Testing Out Torture/Enhanced Interrogation Techniques

Discussion in 'Politics, Religion, Social Issues' started by guzhogi, Aug 4, 2013.

  1. macrumors 68020

    guzhogi

    Joined:
    Aug 31, 2003
    Location:
    Wherever my feet take me…
    #1
    Something I was thinking of this morning: with all the non-lethal punishments, interrogation techniques, or whatever they're called, should you have it done to yourself before you're allowed to do it to others?

    Take a look at tasters or water boarding. When used appropriately, they're non-lethal. But there have been so many things where I've heard people say "I wouldn't wish that on my worst enemy."

    What do you all think?
     
  2. macrumors 68020

    niuniu

    Joined:
    Mar 29, 2009
    Location:
    A man of the people. The right sort of people.
    #2
    Why would I have to waterboard myself before approving of it done to a terrorist?

     
  3. macrumors 65816

    citizenzen

    Joined:
    Mar 22, 2010
    #3
    I don't think you need to have it done to yourself. But it needs to be exposed what exactly is being done, the physical effects, the short and long-term consequences, the rate of injury and death, etc.

    (I'm not familiar with the term "tasters". Is that another way to say "force feeding"?)
     
  4. TPadden, Aug 4, 2013
    Last edited: Aug 4, 2013

    macrumors 6502

    Joined:
    Oct 28, 2010
    #4
    What makes you think they aren't? I was tazed, pepper (OC) sprayed, and CS'd before being allowed to carry them. My SERE training was pre- water boarding but if they were using it, even to a limited degree, on Special Operators and pilots, I would suspect it was part of the training programs for "enhanced" interrogators.

    In April 2009, the U.S. Department of Defense refused to say whether waterboarding is still used for training (e.g. SERE) U.S. military personnel in resistance to interrogation.

    http://en.m.wikipedia.org/wiki/Waterboarding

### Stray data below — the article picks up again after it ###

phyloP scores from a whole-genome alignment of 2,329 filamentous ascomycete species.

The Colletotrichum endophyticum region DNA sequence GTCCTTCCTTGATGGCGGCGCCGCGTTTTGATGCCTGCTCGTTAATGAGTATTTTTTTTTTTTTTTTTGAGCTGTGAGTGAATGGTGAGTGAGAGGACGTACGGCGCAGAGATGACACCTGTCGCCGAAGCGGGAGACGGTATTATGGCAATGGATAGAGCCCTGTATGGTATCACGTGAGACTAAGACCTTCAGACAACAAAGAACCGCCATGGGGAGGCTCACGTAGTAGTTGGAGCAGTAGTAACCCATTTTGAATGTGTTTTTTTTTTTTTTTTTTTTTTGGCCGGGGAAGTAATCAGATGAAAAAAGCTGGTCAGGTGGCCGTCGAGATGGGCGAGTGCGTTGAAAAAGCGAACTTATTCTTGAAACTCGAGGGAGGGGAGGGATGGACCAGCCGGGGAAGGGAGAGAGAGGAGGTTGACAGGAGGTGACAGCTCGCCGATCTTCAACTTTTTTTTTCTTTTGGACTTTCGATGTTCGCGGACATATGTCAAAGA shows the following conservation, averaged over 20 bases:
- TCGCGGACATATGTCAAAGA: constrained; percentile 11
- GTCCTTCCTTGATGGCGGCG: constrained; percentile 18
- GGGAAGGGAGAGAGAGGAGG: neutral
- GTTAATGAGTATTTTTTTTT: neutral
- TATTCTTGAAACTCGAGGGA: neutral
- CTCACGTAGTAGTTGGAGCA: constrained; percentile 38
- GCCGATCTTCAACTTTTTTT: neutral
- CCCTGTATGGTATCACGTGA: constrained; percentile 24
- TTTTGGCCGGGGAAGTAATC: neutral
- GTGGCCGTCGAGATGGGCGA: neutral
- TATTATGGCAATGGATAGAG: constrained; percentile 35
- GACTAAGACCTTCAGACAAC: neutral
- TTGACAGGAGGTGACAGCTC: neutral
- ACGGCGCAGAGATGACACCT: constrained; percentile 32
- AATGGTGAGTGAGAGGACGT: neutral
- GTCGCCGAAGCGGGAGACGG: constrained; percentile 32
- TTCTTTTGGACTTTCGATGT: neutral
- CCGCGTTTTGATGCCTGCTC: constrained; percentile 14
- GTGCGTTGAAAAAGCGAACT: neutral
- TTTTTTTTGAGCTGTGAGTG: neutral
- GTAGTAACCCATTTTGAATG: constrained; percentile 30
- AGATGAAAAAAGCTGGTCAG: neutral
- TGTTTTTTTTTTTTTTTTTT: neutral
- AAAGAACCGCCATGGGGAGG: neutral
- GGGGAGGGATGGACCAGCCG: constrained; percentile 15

5. macrumors 603

    Joined:
    Dec 11, 2006
    #5
    For LEOs, you have to be tased before you're issued a taser. You have to be pepper sprayed before you're issued pepper spray. So if you're going to be waterboarding someone, you should have to be waterboarded first.

    That said, we shouldn't be using torture at all. It's an egregious human rights violation.
     
  6. macrumors 68020

    niuniu

    Joined:
    Mar 29, 2009
    Location:
    A man of the people. The right sort of people.
    #6
    I asked why. Pretty sure we're all aware of testing. I've seen journalists tazed, for kicks.

    If there is a reason why, then are we to be tazed/waterboarded etc - to the same degree.

    Because that's where the real issue lies as far as I'm concerned. Torture can range from fun, to sexual, to mildy irritating.

    Or it can be so extreme that it breaks a person mentally and/or physically. Are the CIA agents implicated in torture broken down for months by waterboarding until they crack, so that they're allowed to use the techniques in the field?
     
  7. macrumors 6502

    Joined:
    Oct 28, 2010
    #7
    Guess you'd have to ask them; ..... but then you'd run into the old "I'd have to kill you if I told you" :eek: catch 22 :D!
     
  8. macrumors 68020

    niuniu

    Joined:
    Mar 29, 2009
    Location:
    A man of the people. The right sort of people.
    #8
    Watched Damages Season 4 last week. I don't want to be anywhere near a CIA agent! :D
     
  9. macrumors 6502

    Joined:
    Oct 28, 2010
    #9
    Sounds to me you've put too much thought into torture. :eek: I'm returning to changing front and rear tires on my motorcycle; torture enough for me :).
     
  10. macrumors 65816

    citizenzen

    Joined:
    Mar 22, 2010
    #10
    Exactly.

    It's one thing to be tazed or waterboarded by your colleagues in a situation you know is controlled versus those things being done to you by an adversarial force possibly to the point or injury or death.
     
  11. macrumors 6502

    Joined:
    Oct 28, 2010
    #11
    Exactly.

    Kind of like being bombed by your colleagues in a situation you know is controlled versus those things being done to you by an adversarial force always to the point or injury or death :rolleyes:.....